“Because of a lapse in federal appropriations, this national park facility is closed for the safety of visitors and park resources,” said a sign on the visitor’s center door.
Javaris Green Sr. of St. Petersburg, Fla., read the sign, confused. He and his wife, Kenya, were driving their five children to Tennessee and hadn’t heard about the government shutdown.
“When we come through Atlanta, we always try to stop at the King Center,” Javaris said. He pronounced the shutdown “stupid” and criticized elected officials.
“I think they’re being pretty catty,” he said. “They get their feelings hurt, and it affects everybody.”
Paul Braga brought his family from Brazil for skiing in North Carolina and other adventures. He stopped in Atlanta because he wanted to teach his children about King.
“They were so excited about it,” Braga said.
They settled for a stroll around the grounds and a few pictures.
Doug and Joanna Christiansen of California also were caught off guard by the shutdown. They were driving to Charleston to visit his mother and decided to visit some historical sites along the way.
“I knew it was coming,” Doug said of the government shutdown. “I was just thinking it wouldn’t affect this.”
The situation was much the same at Kennesaw Mountain National Battlefield Park.
Hikers, runners and dog walkers enjoyed its nearly 3,000 acres just like they do on any nice Saturday. Parking was impacted slightly and anyone needing to make a pit stop was out of luck.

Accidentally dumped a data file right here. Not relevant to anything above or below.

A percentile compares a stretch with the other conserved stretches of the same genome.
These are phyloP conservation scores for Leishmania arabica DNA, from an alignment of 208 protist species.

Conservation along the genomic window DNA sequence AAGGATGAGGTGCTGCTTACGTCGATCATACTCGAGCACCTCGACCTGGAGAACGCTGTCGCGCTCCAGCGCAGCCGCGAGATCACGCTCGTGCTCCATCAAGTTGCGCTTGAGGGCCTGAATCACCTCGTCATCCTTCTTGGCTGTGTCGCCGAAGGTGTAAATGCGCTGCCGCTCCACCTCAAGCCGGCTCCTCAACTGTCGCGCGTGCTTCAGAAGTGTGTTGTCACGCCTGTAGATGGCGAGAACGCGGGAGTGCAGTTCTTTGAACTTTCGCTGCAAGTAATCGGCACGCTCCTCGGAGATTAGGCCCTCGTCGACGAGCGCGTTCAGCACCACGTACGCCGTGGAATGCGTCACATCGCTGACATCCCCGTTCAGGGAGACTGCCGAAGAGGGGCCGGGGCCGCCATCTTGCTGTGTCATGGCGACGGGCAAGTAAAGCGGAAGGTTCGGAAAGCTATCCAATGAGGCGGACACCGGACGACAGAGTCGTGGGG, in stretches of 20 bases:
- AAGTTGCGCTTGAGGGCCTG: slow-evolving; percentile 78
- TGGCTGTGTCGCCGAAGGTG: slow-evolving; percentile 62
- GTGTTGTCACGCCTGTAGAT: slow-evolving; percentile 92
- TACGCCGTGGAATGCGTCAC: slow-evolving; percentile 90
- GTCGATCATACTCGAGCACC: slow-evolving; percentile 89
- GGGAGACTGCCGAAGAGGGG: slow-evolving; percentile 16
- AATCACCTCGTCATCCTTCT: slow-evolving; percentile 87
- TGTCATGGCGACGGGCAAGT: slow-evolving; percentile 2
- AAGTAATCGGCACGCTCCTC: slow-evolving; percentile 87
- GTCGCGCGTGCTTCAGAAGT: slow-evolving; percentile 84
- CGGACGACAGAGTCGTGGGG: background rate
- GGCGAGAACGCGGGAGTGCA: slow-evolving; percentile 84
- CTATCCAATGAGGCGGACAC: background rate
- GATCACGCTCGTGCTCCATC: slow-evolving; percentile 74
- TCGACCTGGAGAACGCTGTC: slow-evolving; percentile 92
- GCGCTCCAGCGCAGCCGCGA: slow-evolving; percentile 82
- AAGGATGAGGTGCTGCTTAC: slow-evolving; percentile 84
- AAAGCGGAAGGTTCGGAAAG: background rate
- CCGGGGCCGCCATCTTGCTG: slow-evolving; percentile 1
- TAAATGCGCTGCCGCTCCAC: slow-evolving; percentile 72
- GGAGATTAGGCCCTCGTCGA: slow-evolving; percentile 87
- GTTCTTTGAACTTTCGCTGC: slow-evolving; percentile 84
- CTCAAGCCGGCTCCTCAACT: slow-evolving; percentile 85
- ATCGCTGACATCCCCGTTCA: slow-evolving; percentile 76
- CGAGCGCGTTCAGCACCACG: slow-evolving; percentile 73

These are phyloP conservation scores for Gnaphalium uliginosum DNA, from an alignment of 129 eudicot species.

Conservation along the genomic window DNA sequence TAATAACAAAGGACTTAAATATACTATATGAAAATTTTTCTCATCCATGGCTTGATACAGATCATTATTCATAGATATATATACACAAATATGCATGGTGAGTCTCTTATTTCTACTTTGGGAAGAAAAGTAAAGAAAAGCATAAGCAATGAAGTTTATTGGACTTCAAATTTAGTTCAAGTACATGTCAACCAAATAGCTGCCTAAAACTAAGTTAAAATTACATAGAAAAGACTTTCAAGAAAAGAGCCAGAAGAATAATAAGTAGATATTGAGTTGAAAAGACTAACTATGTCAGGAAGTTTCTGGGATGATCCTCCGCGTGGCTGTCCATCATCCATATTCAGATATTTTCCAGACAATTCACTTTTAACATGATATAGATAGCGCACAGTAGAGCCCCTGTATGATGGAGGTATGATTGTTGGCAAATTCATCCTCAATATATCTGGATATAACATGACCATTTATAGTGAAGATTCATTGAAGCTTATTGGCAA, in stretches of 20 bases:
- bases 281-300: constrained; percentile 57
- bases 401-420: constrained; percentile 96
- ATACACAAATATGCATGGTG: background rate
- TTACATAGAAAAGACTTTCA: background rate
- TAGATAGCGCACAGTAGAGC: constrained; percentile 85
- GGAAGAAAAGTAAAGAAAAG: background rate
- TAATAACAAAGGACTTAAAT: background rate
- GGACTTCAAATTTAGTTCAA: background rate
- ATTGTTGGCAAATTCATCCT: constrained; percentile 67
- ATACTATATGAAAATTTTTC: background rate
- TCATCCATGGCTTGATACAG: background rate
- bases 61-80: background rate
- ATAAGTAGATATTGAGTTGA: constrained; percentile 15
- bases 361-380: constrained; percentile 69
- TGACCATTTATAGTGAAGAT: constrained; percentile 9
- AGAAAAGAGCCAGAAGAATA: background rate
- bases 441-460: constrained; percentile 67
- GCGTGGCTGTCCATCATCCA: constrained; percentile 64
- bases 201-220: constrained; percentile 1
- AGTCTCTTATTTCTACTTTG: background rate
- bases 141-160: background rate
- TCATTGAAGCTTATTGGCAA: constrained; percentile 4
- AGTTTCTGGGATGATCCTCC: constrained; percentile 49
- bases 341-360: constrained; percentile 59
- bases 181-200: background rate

Brian Jory showed up a little before 8 a.m. and found a traffic jam as cars tried unsuccessfully to pull into the main entrance.
“It was a little chaotic,” he said. There was room in the overflow lot around the corner, but the park’s visitors center, where people could usually stop in to get a drink or use the facilities, were closed.
Jory reacted with a shrug, a little disappointed but not terribly shocked that lawmakers couldn’t find compromise.
“There’s too much division and hatred in politics,” he said.
Georgia’s nine military bases and the Atlanta-based Centers for Disease Control and Prevention won’t be affected much by the shutdown, as Congress previously passed spending bills for the Pentagon and the Department of Health and Human Services.
Saturday marked the third federal government shutdown in less than a year. Key services like Social Security checks and food stamps will continue during the shutdown. But an estimated 800,000 federal workers nationwide won’t be paid until Congress and the president approve a new budget.
Georgia is home to more than 71,000 civilian federal employees – about 4 percent of the federal workforce.